Frederick: A Bicycle-Friendly Community

In 2010, Frederick mayor Randy McClement, with the assistance of city planner Tim Davis and the newly-created Frederick Bicycle Coalition, formed what was then termed the “Mayor’s Ad-hoc Bicycle Committee”. Numerous people from the area were interviewed for positions on the committee, which was to be composed of people who lived in the city or owned businesses here and were interested and/or possessed knowledge of bicycling issues. Its first goal was to obtain “Bicycle-Friendly Community” (BFC) status as granted by the League of American Bicyclists (LAB).

William Smith

William Smith

A community attains this status from LAB based upon the assessment of several criteria, many of which are encapsulated in “The Five E’s”. These are Engineering (creating safe places to ride bicycles and lock them up), Education (enlightening the public about sharing the roadways, helping give people the abilities, skills and confidence to ride), Encouragement (creating a bike culture in one’s community that welcomes and celebrates bicycling), Enforcement (ensuring safe roads for all users by making certain that all users of the public thoroughfares all abide by the same rules) and Evaluation and Planning (for bicycling as a safe and viable transportation option). There are four levels of BFC status: Platinum, Gold, Silver and Bronze. A community in its first application, if successful, will likely achieve the bronze level.

The first task of the committee was to apply for the Bicycle-Friendly Community status from LAB. Plans were drawn and work began. Thanks to the support of the city Board of Aldermen (especially liaison Kelly Russell), Mayor McClement, planner Tim Davis, and the volunteers on the committee, the following objectives were reached and were cited in our application.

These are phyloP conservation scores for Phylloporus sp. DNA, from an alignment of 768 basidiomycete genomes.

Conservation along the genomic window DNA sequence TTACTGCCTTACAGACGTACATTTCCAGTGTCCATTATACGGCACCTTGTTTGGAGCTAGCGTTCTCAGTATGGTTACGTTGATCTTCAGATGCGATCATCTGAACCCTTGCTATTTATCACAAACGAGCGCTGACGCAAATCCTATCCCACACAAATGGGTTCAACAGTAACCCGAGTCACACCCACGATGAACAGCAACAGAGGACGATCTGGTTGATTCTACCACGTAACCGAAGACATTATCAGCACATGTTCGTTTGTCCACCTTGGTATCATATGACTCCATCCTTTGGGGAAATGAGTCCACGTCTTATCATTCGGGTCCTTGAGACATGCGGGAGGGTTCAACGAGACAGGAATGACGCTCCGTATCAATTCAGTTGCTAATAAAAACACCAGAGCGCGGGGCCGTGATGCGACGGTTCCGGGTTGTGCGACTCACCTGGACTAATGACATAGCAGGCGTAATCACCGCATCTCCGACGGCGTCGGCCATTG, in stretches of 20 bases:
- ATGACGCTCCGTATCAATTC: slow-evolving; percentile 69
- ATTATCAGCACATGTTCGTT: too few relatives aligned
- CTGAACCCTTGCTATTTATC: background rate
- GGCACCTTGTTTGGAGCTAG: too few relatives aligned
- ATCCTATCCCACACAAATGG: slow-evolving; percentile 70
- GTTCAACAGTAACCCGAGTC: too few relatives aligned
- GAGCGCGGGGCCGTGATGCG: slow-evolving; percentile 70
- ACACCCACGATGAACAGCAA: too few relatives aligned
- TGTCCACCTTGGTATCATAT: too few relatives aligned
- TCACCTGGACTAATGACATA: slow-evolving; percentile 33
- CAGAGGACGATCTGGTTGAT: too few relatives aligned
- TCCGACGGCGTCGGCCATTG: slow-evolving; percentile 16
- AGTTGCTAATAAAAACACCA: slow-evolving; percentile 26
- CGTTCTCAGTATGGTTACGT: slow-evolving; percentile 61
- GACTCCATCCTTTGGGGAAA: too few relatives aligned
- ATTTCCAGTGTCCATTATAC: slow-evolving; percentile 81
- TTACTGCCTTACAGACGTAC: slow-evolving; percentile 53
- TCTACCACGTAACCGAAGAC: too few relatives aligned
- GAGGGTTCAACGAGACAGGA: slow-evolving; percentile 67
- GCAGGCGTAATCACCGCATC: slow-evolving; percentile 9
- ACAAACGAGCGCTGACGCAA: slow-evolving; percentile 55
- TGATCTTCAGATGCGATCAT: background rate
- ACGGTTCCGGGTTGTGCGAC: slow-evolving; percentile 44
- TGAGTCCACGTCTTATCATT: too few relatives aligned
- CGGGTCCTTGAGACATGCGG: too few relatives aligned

• Volunteer George Ruszat, who incorporated an idea from longtime Frederick Pedalers member Dan Lufkin, was the major force behind the creation of the History Loop Ride. This is an eight-mile route through the city that visits numerous historic places, such as Mt. Olivet Cemetery and the Barbara Fritchie house. One can find a brochure and directions for this ride at the Visitors’ Center and most bicycle shops. The History Loop won an award from the Maryland Municipal League in the Spring of 2013.

• The construction of a pilot program of bicycle lanes and sharrows (shared road markings) on 7th Street between Ft. Detrick and East St. Sharrows are markings painted on road pavement that look like a bicycle with two “chevrons” underneath. The purpose of a sharrow is to alert motorists that bicyclists should be expected in this travel lane and that the bicyclist may very well take up space in the middle of the lane. This action is taken when the lane width is too small for a motor vehicle and a bicycle to exist side=by-side.